A thoughtful examination of how to "spread and sustain what works" in programs that promote social change. Though the context is the U.S., the lessons are universal and the numerous in-depth examples effectively illustrate her conclusions and recommendations.
This brochure, aimed at grantees, addresses the ways policies shape, hamper, or encourage social progress.
- Zadek, Simon. Reinventing Accountability for the 21st Century. (2005)
Simon Zadek, chief executive of AccountAbility, introduces a new debate on openDemocracy that explores a new generation of accountability mechanisms focussed on the horizontal, not the hierarchical.
The Berkana Exchange - The Berkana Exchange at the Berkana Institute connects pioneering leaders throughout the globe around their shared commitment to making a difference in and beyond their communities.
Pioneers of Change - Pioneers of Change is a global learning network of young people, in their 20's and 30's, who have committed to be themselves, do what matters, start now, engage with others, and never stop asking questions.
Society for Organizational Learning - SoL was formed in April of 1997 to continue the work of MIT's Center for Organizational Learning (1991-1997). Peter Senge, author of The Fifth Discipline: the Art and Practice of the Learning Organization is the founding Chairman. It connects corporations and organizations, researchers and consultants to generate knowledge about and capacity for fundamental innovation and change by engaging in collaborative action inquiry projects.”
Stanford Social Innovation Review - A quarterly journal of case studies and resources for people interested in social innovation, e.g., “Scaling Social Impact: Strategies for spreading social innovations” by Gregory Dees, Beth Battle Anderson and Jane Wei-skillern, Spring 2004
Theory of Change - “A joint venture between ActKnowledge and the Aspen Institute Roundtable on Community Change, it is an interactive online suite of tools for creating, sharing and using Theories of Change (which are) an innovative tool to design and evaluate social change initiatives. By creating a blueprint of the building blocks required to achieve a social change initiative’s long-term goal, such as improving a neighbourhood’s literacy levels or academic achievement, a Theory of Change offers a clear roadmap to achieve your results identifying the preconditions, pathways and interventions necessary for an initiative’s success.”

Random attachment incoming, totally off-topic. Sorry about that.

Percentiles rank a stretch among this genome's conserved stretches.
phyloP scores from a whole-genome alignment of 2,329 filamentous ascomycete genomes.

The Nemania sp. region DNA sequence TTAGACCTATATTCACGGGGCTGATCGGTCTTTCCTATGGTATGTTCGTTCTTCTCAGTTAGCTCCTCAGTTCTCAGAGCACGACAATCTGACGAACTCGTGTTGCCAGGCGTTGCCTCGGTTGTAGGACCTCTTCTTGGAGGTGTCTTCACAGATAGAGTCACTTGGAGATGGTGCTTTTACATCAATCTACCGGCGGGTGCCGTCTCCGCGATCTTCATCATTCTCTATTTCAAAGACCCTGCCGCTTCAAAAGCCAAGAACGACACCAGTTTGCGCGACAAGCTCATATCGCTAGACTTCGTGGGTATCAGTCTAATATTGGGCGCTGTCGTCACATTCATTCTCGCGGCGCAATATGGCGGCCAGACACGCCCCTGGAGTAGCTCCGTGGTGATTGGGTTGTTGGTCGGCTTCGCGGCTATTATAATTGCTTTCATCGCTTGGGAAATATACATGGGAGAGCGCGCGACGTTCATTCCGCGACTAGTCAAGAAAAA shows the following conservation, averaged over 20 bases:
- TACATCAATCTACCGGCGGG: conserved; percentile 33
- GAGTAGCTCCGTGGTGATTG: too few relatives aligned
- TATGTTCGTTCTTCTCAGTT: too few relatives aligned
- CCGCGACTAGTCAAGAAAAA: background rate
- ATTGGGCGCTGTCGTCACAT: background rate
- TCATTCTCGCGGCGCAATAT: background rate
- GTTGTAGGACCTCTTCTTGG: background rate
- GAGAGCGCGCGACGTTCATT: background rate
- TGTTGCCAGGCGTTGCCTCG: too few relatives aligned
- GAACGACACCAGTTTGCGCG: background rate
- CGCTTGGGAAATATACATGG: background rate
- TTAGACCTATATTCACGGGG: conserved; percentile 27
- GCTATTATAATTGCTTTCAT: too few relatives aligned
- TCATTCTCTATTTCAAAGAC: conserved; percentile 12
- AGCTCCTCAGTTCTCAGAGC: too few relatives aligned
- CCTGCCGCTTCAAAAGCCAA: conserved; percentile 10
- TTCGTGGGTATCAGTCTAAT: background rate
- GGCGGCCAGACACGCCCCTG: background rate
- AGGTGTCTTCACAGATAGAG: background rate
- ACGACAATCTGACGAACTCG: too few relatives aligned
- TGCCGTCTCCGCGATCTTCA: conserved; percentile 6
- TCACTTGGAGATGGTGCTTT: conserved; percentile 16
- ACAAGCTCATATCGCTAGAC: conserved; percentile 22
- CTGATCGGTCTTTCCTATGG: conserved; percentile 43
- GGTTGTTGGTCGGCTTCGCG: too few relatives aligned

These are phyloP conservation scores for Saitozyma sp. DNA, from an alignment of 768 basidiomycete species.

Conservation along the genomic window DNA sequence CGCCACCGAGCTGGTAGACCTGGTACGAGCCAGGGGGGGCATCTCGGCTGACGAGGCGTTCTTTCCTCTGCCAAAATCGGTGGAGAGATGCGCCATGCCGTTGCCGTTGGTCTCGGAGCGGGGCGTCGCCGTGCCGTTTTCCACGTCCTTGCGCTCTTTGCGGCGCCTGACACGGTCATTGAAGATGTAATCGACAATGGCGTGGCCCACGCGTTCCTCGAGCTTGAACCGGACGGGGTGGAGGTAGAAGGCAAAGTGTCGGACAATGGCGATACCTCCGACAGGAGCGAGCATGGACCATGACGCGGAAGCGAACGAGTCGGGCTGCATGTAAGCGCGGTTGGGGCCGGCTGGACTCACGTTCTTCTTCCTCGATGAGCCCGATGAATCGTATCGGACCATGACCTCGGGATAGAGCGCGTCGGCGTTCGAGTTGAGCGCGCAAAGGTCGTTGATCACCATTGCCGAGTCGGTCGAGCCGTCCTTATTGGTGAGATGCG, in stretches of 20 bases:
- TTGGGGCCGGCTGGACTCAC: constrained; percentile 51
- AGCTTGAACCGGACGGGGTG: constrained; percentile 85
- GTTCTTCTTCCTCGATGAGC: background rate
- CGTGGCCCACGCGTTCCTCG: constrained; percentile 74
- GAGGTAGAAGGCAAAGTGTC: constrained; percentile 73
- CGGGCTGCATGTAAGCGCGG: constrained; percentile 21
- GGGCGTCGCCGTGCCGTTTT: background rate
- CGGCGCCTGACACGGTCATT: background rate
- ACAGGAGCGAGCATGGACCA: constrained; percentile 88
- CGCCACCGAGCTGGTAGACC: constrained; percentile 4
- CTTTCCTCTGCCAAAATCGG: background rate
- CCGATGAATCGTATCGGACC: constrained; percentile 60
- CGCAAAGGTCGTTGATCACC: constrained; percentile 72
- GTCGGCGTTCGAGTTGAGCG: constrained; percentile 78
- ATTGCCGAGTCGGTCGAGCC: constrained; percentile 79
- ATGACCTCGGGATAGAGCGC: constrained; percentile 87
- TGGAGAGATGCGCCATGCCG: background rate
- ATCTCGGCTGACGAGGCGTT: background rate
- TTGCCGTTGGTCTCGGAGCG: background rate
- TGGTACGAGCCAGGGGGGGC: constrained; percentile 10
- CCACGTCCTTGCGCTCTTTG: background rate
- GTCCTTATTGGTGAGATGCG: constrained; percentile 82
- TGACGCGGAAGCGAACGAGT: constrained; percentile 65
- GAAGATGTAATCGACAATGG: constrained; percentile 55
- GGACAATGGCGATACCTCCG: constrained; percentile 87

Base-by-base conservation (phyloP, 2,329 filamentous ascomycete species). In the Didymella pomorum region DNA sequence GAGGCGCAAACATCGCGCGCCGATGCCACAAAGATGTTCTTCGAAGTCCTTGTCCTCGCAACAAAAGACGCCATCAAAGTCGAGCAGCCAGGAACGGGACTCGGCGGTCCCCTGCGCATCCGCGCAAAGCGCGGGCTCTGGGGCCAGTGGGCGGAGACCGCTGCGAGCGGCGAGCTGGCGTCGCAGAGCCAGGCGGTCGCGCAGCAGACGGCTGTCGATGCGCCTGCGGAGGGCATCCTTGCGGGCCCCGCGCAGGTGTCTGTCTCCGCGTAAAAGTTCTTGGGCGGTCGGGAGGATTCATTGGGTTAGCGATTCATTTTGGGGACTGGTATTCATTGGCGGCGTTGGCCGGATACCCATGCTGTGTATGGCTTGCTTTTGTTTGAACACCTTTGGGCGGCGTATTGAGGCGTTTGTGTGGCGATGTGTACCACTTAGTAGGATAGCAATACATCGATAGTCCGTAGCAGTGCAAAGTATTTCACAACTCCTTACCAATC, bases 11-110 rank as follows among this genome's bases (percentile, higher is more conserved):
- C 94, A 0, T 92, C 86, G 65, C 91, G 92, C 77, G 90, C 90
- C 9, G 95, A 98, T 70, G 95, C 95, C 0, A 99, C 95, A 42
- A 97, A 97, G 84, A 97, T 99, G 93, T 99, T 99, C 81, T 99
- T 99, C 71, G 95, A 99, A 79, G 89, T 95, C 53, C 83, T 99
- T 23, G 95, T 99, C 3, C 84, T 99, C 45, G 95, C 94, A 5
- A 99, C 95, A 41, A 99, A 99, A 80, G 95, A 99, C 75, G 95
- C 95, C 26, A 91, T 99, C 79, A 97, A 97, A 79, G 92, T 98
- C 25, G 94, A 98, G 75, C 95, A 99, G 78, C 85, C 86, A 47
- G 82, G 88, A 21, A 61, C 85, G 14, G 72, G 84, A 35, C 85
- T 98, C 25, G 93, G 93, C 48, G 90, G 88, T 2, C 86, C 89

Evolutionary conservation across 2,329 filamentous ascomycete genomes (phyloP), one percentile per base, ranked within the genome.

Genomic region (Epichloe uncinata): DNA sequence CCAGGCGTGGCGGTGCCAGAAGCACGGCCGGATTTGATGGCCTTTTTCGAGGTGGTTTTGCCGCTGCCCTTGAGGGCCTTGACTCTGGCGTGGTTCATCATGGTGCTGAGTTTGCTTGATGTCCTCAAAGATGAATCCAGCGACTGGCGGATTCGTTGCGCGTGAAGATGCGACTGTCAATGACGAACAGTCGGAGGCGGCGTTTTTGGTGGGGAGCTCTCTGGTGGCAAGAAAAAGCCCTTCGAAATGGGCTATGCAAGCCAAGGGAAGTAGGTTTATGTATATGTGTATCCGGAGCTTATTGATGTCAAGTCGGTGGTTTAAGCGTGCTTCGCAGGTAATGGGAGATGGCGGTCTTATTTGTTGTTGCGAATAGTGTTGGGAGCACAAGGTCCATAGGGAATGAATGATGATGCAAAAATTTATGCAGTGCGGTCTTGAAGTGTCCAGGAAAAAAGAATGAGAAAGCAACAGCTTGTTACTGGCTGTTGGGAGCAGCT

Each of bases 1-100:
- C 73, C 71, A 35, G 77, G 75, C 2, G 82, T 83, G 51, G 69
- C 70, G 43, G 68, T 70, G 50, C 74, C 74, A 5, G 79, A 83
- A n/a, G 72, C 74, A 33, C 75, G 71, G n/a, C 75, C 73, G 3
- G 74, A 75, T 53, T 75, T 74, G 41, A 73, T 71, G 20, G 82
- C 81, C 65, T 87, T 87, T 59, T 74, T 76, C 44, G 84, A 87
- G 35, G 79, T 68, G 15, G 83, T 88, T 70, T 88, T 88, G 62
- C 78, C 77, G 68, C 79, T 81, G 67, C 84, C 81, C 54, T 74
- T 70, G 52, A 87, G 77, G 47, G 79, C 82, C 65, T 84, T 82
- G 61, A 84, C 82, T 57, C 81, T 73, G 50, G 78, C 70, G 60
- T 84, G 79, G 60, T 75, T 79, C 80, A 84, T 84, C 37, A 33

Katharine Pearson - The late Katherine Pearson worked with the McConnell Foundation, one of the largest private foundations in Canada with a national mandate, beginning in January 1997. She started as a senior program officer and subsequently became Program Director before moving to the “Sustaining Social Innovation” project. With a colleague, she produced the Foundation’s “Primer on Applied Dissemination: Should you sow what you know?” to help prospective grantees think through the process of disseminating and applying their programs in different contexts.
Katharine came to the Foundation after 16 years of working in the field of international development with Canadian non-governmental organizations, including OXFAM-Canada, where she was the Central America Program Officer, CUSO, and the Canadian Council for International Cooperation, where she spent 5 years as the Policy Team Coordinator.
As a volunteer, Katharine is currently a board member of Oxfam Québec and was a co-founder and board member of the Institute for Media, Policy and Civil Society (IMPACS) in Vancouver. She also sits on the program advisory committee of the Foundation of Greater Montreal.
Katharine grew up overseas, in France, Mexico and India, and was educated at the University of British Columbia.